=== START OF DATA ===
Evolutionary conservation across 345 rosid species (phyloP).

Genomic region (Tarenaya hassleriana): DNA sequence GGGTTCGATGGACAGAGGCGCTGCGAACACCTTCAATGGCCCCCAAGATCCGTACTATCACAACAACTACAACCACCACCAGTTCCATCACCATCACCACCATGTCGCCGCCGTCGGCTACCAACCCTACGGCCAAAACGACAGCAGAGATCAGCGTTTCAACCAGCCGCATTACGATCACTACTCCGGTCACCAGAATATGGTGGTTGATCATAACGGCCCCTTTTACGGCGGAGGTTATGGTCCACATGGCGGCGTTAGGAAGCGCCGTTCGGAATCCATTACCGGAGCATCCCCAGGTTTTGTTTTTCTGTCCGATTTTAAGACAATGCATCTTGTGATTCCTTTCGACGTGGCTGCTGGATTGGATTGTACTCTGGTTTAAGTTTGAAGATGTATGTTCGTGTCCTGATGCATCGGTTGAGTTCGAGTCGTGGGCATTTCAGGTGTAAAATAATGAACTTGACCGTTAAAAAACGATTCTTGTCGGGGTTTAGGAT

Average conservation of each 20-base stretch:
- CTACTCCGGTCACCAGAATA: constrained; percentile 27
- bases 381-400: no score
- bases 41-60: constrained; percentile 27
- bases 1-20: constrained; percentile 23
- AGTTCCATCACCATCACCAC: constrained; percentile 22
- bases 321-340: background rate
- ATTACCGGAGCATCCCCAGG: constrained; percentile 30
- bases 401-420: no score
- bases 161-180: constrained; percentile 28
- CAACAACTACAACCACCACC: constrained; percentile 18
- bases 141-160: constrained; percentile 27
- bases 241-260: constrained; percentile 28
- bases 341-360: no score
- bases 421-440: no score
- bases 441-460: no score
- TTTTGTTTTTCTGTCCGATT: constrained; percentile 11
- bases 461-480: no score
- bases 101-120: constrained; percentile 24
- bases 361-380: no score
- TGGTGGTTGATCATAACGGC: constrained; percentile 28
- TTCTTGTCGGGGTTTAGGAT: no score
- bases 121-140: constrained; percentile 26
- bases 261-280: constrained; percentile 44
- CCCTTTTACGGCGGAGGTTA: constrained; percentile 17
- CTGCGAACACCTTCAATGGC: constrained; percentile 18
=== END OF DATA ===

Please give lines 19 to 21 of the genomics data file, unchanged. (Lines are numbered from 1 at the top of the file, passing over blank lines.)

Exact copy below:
- TTTTGTTTTTCTGTCCGATT: constrained; percentile 11
- bases 461-480: no score
- bases 101-120: constrained; percentile 24